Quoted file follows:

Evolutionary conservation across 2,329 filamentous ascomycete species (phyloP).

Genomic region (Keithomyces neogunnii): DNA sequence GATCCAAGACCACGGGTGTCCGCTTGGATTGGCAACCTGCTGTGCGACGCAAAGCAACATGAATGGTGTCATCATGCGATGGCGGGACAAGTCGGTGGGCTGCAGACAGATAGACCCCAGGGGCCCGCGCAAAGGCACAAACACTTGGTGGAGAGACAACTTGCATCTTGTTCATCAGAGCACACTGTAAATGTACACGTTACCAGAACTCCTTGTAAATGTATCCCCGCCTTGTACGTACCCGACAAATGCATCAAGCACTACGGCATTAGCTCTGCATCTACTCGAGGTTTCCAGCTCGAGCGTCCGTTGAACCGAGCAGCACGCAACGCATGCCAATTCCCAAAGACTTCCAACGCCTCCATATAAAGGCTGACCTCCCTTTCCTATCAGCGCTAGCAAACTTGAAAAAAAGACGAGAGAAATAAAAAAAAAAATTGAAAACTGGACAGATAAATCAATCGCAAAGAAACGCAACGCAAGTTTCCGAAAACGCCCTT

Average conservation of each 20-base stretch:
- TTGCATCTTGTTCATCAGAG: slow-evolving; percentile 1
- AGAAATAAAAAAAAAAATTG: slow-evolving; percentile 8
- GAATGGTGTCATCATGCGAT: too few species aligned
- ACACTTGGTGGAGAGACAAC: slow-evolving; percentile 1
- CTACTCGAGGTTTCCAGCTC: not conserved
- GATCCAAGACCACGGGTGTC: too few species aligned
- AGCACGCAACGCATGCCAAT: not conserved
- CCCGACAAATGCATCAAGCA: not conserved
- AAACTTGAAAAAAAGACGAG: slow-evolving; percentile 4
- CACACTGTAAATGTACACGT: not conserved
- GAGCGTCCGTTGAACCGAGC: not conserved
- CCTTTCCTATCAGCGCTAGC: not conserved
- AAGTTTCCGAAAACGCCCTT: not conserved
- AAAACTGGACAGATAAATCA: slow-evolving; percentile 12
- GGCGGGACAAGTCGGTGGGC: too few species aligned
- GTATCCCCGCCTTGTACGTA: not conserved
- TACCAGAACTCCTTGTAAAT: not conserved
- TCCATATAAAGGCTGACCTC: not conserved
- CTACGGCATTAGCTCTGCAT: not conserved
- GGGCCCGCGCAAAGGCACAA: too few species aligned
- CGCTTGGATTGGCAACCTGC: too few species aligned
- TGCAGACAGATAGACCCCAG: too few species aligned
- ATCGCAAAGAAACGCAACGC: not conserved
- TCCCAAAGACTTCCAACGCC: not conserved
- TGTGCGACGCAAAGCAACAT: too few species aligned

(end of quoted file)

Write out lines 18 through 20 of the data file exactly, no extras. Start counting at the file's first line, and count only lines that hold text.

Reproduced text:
- GGCGGGACAAGTCGGTGGGC: too few species aligned
- GTATCCCCGCCTTGTACGTA: not conserved
- TACCAGAACTCCTTGTAAAT: not conserved